Have I told you how much I absolutely positively detest infinitely inflated hyperboles? Or at least feel the competition to keep up? 😉 Oh, and get off my lawn! [/rant off]

  13. Gary Ansorge

    So the object casting the shadow, from the width I see, would appear to be about 50 km wide?

    Considering the resolution, that’s a pretty amazing pic,,,

    GAry 7

  14. XMark

    Saturn seems to be the planet with the largest number of awesome doodads and thingamabobs circling around it.

  15. TS

    I used to be able to recognise a song just by looking at the grooves on my records and I’m definitely seeing Bad Moon Rising by Creedence Clearwater Revival”.


  16. Plutonium being from Pluto

    Talking about casting a long shadow! That’s just awesome. 8)

    Thankyou Cassini – & thanks too BA.

    Looking forward to the images of the moment itself … :-)

    BTW. Question – has Jupiter or Saturn got the most moons in our solar system? Which planet holds that record?

    BTW. My planet Pluto’s not doing too badly there – we’ve got Nyx , Hydra and the largest moon in relation to planet size – Charon -plus rings of our own. As you’ll see when New Horizon’s flies past in 2015. You won’t see us Plutonium beings through – we’re deep under the Plutonian ice in the ocean near the molten core! 😉

  17. MJKelleher

    @John Weiss #5
    Actually, equinox is today here. It’s at 00:15 UTC on the 11th, so it’s around 5-8 PM in most of the US. (Sorry Alaska and Hawaii. I can never remember your time zones.)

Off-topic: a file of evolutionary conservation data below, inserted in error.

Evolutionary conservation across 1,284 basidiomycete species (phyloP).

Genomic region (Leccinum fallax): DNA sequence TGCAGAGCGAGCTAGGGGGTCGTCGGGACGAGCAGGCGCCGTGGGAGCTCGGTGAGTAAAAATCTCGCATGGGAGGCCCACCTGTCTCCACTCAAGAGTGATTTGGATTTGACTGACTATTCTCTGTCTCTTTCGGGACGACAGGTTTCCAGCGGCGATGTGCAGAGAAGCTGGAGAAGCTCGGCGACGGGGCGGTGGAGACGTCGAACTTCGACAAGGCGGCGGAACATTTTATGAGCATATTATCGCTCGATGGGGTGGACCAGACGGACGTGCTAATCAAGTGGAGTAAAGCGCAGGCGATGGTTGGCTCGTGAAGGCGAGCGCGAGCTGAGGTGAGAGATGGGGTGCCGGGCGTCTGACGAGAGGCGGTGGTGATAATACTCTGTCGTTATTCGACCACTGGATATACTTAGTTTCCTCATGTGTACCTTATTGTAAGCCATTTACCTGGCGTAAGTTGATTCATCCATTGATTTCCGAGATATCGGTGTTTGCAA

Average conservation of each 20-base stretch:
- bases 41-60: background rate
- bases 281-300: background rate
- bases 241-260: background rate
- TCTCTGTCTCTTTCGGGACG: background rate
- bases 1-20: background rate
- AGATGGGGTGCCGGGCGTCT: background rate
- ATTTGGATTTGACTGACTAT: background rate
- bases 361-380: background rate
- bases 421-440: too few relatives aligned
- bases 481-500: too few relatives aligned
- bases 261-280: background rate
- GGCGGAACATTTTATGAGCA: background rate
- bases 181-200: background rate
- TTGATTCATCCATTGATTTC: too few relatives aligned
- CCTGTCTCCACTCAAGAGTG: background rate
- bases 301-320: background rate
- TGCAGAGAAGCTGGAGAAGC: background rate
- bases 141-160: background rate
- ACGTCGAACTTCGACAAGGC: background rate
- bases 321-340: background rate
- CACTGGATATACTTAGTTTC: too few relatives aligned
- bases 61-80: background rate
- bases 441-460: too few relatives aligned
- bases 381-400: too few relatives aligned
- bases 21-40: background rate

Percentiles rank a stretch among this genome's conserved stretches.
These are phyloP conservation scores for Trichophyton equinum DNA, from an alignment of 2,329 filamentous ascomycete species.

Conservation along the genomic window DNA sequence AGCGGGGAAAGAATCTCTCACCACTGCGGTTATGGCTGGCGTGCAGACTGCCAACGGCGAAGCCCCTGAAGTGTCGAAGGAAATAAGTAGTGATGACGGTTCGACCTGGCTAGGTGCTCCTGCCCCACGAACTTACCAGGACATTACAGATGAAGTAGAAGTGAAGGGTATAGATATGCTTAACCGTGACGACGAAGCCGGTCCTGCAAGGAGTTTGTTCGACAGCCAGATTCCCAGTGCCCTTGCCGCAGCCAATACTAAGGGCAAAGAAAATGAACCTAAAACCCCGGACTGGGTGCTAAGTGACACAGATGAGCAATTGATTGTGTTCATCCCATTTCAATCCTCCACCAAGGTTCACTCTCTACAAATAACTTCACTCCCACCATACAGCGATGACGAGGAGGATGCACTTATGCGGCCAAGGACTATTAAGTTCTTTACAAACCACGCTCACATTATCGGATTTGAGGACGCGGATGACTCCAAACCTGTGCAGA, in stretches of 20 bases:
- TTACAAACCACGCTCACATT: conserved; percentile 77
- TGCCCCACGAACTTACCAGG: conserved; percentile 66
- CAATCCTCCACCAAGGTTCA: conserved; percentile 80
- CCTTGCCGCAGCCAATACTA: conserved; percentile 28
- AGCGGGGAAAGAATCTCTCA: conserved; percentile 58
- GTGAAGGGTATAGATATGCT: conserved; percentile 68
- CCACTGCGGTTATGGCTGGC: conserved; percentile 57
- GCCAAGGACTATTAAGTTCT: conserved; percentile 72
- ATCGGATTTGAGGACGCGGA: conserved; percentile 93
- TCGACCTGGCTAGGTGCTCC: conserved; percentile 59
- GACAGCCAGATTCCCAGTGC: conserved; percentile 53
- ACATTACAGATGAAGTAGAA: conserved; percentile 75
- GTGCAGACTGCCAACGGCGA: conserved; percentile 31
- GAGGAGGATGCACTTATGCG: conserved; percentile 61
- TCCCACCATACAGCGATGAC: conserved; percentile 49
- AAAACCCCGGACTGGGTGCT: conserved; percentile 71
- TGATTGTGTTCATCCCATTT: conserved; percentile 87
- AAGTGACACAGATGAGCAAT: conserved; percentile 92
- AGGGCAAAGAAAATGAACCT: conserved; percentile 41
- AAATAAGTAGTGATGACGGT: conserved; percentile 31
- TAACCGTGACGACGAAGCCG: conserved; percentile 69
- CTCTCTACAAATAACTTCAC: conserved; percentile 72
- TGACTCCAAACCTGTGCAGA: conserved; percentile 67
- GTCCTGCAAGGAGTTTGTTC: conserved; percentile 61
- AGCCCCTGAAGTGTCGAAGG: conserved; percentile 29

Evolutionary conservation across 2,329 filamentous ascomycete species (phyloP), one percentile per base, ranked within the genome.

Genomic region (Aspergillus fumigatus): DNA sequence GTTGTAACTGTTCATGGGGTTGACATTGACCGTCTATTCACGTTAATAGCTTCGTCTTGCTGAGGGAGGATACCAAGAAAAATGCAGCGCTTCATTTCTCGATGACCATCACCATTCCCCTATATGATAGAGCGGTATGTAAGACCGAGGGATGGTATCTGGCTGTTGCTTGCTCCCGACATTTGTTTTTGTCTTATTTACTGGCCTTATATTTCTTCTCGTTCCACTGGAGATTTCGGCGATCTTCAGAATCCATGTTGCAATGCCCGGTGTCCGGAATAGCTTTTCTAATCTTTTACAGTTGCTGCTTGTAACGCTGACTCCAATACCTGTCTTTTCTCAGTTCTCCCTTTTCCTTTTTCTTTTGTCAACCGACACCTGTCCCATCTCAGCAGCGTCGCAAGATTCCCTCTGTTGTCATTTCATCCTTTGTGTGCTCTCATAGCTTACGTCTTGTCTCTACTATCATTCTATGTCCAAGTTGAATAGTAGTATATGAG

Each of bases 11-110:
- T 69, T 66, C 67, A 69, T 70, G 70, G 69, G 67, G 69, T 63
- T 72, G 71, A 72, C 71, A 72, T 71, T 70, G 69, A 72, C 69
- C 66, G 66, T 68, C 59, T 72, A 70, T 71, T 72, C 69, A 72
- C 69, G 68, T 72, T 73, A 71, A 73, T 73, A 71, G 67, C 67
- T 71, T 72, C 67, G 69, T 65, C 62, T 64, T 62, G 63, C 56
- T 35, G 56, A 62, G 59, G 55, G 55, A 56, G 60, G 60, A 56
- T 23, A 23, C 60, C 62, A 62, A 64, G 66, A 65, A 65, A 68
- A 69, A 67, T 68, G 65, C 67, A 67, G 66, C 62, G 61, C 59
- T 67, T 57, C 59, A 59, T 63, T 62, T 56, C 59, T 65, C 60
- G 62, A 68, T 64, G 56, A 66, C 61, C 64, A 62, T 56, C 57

I think the good doctor was referring to equinox for Saturn, “when the Sun shines straight down the knife-edge of the rings”. I’m looking forward to some amazing photos from then!

  18. Jeff

    well, it must be a particle of some size, maybe they could calculate the size, maybe km.

    so saturn’s rings aren’t solid after all, they do consist of myriad particles, like that was a surprise

    Also, the two sides of the shadow are virtually parallel over 5000 km, which speaks of the parallel nature (nearly) of the solar rays at saturn’s position (10 AU). If the sun subtends an angle of 0.5 degrees at earth, it should subtend 0.5/10 = 0.05 degrees at Saturn, which is why the shadow is so uniform .

  19. Mount

    Obviously the only thing that could have blasted out of the F-ring and made that kind of disturbance is an alien mothership! It’s the only thing that makes sense!!!! When will NASA stop ignoring the proof?!!?!?


  20. coolstar

    Might this be a good time to point out the difference between equinox on Saturn and a ring plane crossing, as seen from the earth? The next rpx occurs on Sept. 4. The difference is because Saturn’s orbit is inclined by about 2.5 degrees to the orbit of the earth, the ecliptic. Thus ring plane crossings typically occur more frequently than do Saturnian equinoxes.

  21. bob

    the best website ever